Enhancing place-based partnerships in public engagement

All Projects

The UK is currently one of the most regionally unbalanced nations in the developed world, with huge disparities in terms of wealth, access to secure employment, health and levels of education depending on where you live. In response, place and inequality is becoming increasingly significant focal point for science and innovation policy.

The enhancing place-based partnerships in public engagement is a competitive funding scheme to support eligible research organisations UK-wide to pilot place-based public engagement partnerships and activities. Launched in 2019, I was commissioned by the NCCPE to undertake a scoping review that would eventually inform the funding process and delivery.

The review explored:

  • The state of the art in current thinking and sense-making about ‘left-behind places.’
  • The key interventions being made, and by whom
  • How HEIs / researchers might contribute to the needs of these places and support partners working there
  • Potential partners or initiatives that research funders and HEIs may wish to work within this area

‘Place’ is an increasingly important principle for a range of policy interventions, including within research and innovation and in economic and community development.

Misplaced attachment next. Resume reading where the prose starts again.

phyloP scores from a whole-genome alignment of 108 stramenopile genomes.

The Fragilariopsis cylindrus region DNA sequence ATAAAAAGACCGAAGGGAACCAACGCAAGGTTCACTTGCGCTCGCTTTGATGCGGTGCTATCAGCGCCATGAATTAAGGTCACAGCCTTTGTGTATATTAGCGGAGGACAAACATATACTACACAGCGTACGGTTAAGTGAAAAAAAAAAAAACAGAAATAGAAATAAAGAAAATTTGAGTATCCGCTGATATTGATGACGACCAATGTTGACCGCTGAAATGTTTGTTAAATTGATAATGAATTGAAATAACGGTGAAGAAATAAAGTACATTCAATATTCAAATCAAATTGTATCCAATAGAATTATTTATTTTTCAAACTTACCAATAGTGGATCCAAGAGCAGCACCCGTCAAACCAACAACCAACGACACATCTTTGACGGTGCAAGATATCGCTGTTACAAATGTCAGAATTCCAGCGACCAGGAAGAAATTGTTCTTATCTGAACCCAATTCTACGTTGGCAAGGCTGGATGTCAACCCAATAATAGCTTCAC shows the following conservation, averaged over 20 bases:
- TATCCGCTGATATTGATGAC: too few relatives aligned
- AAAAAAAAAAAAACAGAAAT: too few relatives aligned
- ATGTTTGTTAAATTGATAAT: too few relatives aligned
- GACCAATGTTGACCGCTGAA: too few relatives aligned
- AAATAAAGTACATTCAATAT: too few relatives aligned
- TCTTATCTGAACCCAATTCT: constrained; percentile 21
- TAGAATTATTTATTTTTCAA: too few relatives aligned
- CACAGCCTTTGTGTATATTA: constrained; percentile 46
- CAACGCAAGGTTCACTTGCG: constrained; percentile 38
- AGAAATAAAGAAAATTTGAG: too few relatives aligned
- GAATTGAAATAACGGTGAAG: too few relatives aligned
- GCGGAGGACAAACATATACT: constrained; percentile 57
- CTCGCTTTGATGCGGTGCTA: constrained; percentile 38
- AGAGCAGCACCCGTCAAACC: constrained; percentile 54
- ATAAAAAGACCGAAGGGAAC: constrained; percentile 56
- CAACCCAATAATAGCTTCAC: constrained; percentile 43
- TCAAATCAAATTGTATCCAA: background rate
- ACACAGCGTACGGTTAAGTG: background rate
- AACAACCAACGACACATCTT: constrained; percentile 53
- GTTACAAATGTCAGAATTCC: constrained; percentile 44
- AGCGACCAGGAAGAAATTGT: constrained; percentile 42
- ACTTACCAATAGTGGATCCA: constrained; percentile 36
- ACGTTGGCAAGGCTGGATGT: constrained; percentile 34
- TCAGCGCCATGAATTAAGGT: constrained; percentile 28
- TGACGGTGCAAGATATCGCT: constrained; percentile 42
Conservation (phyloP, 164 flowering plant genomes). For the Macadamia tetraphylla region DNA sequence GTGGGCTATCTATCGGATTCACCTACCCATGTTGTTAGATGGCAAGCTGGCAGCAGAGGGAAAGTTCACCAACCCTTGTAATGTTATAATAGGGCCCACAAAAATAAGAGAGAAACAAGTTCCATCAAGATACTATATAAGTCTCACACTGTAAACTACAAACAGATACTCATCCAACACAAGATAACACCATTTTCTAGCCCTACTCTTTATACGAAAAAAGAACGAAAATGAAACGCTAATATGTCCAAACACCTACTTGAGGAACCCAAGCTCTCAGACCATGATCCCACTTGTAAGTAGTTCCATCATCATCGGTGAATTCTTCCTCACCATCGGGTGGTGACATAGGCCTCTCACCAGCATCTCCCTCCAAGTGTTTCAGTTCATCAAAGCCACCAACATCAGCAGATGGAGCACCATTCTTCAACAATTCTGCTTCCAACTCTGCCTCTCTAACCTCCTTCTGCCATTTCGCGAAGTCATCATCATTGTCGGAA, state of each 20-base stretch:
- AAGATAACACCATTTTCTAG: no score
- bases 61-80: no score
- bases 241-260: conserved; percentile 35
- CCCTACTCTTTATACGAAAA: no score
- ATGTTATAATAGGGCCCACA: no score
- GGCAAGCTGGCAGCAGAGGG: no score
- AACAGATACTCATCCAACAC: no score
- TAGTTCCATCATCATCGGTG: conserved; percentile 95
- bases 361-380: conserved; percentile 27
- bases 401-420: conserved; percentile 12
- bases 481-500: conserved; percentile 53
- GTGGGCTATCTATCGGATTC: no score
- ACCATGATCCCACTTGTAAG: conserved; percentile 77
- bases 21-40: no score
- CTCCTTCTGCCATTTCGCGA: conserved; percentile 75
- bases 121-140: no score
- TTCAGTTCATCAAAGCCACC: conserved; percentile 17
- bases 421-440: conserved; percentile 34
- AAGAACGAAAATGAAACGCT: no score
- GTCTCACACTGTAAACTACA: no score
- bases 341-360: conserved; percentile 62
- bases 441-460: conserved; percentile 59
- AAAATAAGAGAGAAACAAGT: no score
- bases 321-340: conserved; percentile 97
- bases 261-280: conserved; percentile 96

The review identified three critical areas of challenge in developing effective place-based approaches to research and innovation:

  • Citizen  / community-led working: There is a significant opportunity to develop our understanding of how to conduct research and innovation in citizen-centric ways. This goes beyond the provision of research to     communities. We need to explore how researchers can build community leadership, resilience, inclusion and equity; creating the conditions for communities to articulate and act-on the research innovation challenges they want to address.
  • Being sensitive to inequality: We need to better understand how research and innovation funding can be targeted to contribute value to places     experiencing significant disadvantage.
  • Working     in system-oriented and collaborative ways: Researchers should not ‘go it alone’ but need to work collaboratively with others. There is an opportunity to better embed collaborative practice in research culture, at different geographic scales, and to clarify how Higher Education Institutions (HEIs) can work more productively with organisations committed to achieving social outcomes.

The review was conducted between May and June 2019, and the work I did for this included:

  • A synthesis of existing knowledge/practice
  • Interviews with stakeholders and experts
  • Working with the NCCPE to facilitate a stakeholder workshop
No items found.

We offer a wide range of support

Further Details